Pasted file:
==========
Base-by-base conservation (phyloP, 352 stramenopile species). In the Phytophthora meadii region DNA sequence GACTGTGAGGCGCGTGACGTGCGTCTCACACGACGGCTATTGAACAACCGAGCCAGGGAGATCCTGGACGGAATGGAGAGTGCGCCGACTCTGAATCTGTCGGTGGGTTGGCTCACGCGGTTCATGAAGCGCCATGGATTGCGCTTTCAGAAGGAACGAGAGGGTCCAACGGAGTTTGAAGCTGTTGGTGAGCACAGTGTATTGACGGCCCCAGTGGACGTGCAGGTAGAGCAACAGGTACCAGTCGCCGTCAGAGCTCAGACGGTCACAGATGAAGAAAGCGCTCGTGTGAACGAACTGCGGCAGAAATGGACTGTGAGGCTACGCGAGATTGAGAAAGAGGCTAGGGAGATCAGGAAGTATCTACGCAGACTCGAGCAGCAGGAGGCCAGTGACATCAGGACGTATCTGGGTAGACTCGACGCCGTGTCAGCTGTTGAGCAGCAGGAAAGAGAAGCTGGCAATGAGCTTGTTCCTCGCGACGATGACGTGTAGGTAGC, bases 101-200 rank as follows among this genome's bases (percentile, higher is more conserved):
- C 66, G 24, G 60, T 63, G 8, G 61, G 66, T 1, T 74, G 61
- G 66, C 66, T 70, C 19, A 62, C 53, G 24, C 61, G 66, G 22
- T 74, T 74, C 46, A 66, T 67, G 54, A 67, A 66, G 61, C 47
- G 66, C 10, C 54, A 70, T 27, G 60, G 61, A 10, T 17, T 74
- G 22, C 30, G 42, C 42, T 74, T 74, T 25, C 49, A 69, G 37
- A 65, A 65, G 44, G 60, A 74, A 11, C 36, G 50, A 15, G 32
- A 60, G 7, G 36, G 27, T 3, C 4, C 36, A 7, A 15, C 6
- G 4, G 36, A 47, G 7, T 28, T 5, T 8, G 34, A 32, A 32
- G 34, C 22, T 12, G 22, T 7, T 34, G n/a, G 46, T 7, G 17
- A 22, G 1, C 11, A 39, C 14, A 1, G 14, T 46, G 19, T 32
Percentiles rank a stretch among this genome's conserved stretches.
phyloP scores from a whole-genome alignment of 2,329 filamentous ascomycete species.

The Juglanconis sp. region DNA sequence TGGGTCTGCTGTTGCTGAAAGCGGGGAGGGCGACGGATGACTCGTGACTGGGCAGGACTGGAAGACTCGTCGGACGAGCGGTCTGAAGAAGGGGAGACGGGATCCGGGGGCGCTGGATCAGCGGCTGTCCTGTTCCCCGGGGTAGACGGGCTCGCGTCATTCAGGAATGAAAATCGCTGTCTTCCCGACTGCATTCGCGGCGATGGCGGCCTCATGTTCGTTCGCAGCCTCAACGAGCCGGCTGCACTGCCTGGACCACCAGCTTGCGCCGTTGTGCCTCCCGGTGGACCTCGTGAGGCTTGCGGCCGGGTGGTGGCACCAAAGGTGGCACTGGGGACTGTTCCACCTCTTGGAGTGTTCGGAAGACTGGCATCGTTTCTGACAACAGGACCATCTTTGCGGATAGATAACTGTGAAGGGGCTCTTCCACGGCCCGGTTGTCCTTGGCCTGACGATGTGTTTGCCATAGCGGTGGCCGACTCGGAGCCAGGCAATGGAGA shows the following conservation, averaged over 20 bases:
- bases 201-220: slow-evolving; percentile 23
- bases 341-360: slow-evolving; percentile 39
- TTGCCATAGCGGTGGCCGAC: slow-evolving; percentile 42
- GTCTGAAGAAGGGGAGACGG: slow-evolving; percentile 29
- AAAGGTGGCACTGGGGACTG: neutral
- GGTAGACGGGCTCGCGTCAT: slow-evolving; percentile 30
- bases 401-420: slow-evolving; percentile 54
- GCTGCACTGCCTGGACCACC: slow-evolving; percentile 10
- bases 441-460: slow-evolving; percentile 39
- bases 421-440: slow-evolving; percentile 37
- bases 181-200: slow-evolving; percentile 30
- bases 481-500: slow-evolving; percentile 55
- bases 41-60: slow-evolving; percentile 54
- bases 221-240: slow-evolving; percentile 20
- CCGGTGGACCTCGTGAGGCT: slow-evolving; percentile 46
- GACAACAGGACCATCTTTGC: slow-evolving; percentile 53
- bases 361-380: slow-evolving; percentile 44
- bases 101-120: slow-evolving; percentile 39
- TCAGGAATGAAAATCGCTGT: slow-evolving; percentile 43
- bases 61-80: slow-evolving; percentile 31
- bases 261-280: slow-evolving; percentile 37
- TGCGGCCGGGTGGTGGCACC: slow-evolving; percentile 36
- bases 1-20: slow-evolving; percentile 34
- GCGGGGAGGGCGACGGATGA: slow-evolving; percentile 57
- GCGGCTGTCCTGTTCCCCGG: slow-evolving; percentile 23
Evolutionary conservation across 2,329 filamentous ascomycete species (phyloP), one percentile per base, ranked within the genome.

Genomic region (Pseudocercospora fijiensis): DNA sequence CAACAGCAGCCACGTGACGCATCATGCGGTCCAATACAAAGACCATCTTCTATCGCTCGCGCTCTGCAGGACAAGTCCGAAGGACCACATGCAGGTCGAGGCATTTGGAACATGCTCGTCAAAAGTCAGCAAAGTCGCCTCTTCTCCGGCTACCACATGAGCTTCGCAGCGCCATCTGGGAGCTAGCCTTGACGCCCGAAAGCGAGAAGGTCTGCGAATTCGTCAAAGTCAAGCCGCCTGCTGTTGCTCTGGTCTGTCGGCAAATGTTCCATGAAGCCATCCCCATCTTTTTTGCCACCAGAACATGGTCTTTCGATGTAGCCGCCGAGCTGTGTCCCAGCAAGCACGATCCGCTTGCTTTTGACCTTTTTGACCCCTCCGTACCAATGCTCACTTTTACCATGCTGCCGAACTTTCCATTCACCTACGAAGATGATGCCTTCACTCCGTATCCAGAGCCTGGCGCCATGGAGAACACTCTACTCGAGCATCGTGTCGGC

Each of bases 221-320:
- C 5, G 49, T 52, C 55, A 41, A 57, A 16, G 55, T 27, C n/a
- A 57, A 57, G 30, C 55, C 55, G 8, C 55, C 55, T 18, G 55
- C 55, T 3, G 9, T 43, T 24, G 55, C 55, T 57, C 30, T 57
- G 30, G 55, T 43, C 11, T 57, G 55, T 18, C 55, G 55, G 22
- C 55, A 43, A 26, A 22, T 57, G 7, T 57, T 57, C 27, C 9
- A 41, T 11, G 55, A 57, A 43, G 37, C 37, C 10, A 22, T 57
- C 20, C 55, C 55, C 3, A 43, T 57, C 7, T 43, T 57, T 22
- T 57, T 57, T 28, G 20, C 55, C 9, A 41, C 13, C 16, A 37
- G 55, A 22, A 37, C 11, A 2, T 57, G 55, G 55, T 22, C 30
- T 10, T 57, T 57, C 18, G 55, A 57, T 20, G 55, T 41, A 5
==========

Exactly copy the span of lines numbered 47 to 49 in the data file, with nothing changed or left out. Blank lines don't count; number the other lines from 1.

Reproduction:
- C 55, A 43, A 26, A 22, T 57, G 7, T 57, T 57, C 27, C 9
- A 41, T 11, G 55, A 57, A 43, G 37, C 37, C 10, A 22, T 57
- C 20, C 55, C 55, C 3, A 43, T 57, C 7, T 43, T 57, T 22